Saturday, January 10, 2015

Be strong, do not fear!
Hear is your God.”
(Isaiah 35:4a)

Monday, Advent II                                                                                Jan Robitscher
Isaiah 35:1-10                                                                                     CDSP--All Saints' Chapel
Psalm 85:8-13                                                                                     December 8, 2014
Luke 5:17-26
Marana tha! Come, Lord Jesus!

Advent is the season of the comings of Christ: past, present and future. The word “Advent” means literally “to come to”.  For most folks the main focus of this season is on the past, remembering the coming of Jesus at his birth, the fulfillment of ages of longing for a Savior, of longing for God to break into our good world marred by sin. This is not a bad thing! But it is also not complete. God comes to us continually and in many ways from the beginning of the cosmos until the end of time as we know it. Yet to only dwell on God coming to us--even most supremely in the Coming of Jesus-- is to miss an important part of this season. What about our coming to God? Advent, then, is the season of God’s comings to us and of our comings to God. What does it mean, then, to pray this simple, ancient prayer, “Marana tha!” and what might it have to do with today’s lessons?

Marana tha  is an Arabic phrase that occurs only once in the New Testament (1 Cor.16:22) and is usually not translated. It also appears in the early lirurgical document, the Didache. It can have at least two different meanings: “Come, Lord Jesus” or “Our Lord has come”, though the weight of must scholarship is on the cry and command, “Come, Lord Jesus”.1    

My journey with this word-prayer began a year ago when I attended a workshop given at All Souls Church on paperless music.  We were asked to make up a simple melody that could be easily taught that expressed some aspect of Advent. Here is what I did. I invite you to sing after me:

This experience launched me into an intense time of praying “Come, Lord Jesus!” in many forms, most notably several of the Taize chants we did here at CDSP during Lent last March. One of them went like this:
(Sung): The Kingdom of God is justice and peace
and joy in the Holy Spirit.
Come Lord, and open in us
the gates of your Kingdom.

(Sung): And another: Let all who are thirsty come. 
Let all who wish receive the water of life
freely. Amen, come Lord Jesus.
Amen, come Lord Jesus.

Each chant contains the phrase, “Come, Lord!”. I was surprised how much I wanted to pray this prayer. Not as in former years when I would have been afraid to pray for Jesus to come: too scary; not worthy; not ready, and many more reasons. Yet, now it has become the expression of a deep longing both within me and for our world.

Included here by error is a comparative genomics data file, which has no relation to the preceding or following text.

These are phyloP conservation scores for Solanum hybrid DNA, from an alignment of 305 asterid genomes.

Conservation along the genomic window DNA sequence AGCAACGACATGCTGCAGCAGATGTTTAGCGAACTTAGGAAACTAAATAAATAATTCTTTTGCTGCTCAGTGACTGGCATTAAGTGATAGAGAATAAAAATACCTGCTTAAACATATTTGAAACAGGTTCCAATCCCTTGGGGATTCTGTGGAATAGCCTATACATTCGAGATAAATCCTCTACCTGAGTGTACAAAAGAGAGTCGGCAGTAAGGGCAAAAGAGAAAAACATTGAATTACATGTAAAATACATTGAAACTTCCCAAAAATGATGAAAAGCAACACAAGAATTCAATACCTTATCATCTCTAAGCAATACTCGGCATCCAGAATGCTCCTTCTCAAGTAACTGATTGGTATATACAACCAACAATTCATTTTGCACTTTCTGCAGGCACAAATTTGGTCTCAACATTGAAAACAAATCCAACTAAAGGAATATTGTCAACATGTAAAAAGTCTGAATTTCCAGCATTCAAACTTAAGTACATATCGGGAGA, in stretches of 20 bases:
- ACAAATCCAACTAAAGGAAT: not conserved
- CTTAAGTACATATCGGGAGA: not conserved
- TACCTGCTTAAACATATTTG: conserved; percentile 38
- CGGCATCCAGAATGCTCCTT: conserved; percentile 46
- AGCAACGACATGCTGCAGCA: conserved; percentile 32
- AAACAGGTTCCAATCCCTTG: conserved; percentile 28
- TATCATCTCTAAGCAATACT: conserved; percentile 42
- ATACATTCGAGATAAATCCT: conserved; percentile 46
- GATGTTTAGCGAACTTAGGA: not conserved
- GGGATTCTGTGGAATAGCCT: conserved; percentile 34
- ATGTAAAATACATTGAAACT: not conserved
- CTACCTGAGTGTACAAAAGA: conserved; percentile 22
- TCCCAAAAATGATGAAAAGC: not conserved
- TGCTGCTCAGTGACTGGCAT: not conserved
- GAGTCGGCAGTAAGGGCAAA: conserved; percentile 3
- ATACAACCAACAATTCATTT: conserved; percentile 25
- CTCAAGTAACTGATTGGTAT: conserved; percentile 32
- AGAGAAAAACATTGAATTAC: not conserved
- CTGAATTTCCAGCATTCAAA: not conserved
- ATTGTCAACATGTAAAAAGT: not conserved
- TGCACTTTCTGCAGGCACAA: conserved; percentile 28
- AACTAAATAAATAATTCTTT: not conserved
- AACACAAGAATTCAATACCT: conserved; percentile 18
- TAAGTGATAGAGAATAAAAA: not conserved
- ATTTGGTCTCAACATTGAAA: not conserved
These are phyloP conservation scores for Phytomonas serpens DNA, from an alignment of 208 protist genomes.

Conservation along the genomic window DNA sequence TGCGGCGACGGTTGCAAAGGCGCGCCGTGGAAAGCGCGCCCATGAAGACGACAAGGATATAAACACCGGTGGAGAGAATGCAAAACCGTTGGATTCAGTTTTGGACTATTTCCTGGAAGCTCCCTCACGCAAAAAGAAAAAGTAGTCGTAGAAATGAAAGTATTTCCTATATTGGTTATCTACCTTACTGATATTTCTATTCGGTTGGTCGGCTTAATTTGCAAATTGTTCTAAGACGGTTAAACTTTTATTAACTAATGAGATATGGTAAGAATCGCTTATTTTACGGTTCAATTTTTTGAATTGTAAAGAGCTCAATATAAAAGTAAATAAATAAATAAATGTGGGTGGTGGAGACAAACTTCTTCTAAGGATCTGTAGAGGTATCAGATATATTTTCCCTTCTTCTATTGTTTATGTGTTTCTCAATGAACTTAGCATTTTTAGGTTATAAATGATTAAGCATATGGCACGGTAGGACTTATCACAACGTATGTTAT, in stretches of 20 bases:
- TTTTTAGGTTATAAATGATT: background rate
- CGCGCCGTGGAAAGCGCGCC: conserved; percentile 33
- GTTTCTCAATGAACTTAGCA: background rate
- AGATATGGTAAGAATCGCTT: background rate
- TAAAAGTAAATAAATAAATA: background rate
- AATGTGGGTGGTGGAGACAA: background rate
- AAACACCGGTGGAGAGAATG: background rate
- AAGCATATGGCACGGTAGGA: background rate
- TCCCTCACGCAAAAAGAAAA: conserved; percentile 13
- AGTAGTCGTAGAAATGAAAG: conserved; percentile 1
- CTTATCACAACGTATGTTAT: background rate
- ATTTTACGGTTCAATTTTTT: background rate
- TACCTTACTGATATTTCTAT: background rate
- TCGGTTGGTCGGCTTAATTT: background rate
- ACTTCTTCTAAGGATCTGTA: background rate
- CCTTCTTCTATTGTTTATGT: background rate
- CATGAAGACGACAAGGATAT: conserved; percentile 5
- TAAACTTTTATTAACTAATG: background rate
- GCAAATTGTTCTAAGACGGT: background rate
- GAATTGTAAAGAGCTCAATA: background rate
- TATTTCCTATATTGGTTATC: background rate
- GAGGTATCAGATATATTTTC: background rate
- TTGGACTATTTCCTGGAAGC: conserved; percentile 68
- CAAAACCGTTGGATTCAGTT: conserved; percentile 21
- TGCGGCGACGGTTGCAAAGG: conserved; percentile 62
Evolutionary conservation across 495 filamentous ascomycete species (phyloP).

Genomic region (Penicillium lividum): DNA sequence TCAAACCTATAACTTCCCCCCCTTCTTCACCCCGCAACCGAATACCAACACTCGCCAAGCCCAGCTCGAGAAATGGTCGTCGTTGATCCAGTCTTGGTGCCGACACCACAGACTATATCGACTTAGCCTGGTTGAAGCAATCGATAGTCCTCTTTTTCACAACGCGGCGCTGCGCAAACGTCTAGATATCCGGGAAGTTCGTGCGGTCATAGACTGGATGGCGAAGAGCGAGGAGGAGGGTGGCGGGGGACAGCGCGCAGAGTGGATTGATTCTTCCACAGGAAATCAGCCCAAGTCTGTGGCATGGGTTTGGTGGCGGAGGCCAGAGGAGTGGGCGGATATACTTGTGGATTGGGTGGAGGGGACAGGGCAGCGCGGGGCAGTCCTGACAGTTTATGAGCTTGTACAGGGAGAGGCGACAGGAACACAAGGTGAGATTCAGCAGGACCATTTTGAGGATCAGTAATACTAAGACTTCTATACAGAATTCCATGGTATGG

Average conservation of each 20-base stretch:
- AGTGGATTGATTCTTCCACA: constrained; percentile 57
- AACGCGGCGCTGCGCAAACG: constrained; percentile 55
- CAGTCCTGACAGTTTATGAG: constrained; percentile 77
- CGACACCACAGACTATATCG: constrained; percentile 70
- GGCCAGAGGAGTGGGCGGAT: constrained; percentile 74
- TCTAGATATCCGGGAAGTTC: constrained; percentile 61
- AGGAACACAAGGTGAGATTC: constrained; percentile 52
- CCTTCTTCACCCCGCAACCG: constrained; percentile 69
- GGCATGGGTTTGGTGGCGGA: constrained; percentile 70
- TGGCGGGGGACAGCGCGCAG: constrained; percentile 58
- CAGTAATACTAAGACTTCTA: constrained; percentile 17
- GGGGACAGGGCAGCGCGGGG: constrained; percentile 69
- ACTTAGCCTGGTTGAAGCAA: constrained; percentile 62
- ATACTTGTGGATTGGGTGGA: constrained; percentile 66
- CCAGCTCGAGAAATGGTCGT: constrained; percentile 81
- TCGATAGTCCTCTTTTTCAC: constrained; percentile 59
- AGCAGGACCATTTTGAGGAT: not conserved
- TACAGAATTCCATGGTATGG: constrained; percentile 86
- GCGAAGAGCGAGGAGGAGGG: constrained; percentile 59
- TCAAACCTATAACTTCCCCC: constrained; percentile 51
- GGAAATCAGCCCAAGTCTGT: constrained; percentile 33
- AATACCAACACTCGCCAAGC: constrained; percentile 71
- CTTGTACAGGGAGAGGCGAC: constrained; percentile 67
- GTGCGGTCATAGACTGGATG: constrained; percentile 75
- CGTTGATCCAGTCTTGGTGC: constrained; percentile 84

But enough about me. What about the lessons? Isaiah shows the signs of God’s coming with a word-picture of the desert in full bloom, but also bids the people to be strong, to have courage. God is indeed coming, but maybe not as we would like or expect:
“Be strong; do not fear!
            Here is your God. He will come
with vengeance and terrible recompense.
He will come and save you.”

Only then does he speak of the wonderful healings that will take place: the eyes of the blind opened, the ears of the deaf unstopped... 

And our Gospel lesson? Here is a story that is really of a double-coming. It tells of a paralytic who longed to see Jesus so much that his friends went to wildly creative lengths to bring him right to the center of the crowd, to Jesus’ feet. But--much to the consternation of the Pharisees and the crowd--Jesus also longs to come to him--and not only by his presence. He wanted to heal  the man physically and spiritually. Not just his paralysis of body, but of mind and heart and spirit. And then he asked “Which is easier...?” The Pharisees and the crowd were confused. The man left with greater clarity--forgiven, healed, freed and rejoicing, “glorifying God”. 

We, too, long for Jesus to come; to be in his presence; to be healed both pyisically and spiritually. We do not have to wait long for Jesus to come. In a few minutes we will [receive the Sacrament of Healing]. In a few more minutes we will be invited to receive Jesus as he gives himself in bread and wine. He will come to us and dwell in us and we will become Christ bearers to the world.  

Which brings us back to the question: In this Advent, do we really want Jesus to come? Do we really want to pray, “Marana tha! Come, Lord Jesus”? I wonder what would happen if we tried it, both individually and as a community? What would happen if Jesus really did come into our lives, into our communities, into our world? Then maybe the words of the Psalm would be fulfilled:
I will listen to what the Lord God is saying,*
for he is speaking peace to his faithful people
and to those who turn their hearts to him.
Mercy and truth have met together;
righteousness and peace have kissed each other.
Truth shall spring up from the earth
and righteousness shall look down from heaven.
(Psalm 85: 9-11, BCP)

And Advent will truly be the Season of Comings: God to us and us to God.  

Be strong; do not fear! Here is your God! 

Marana tha! Come, Lord Jesus!”

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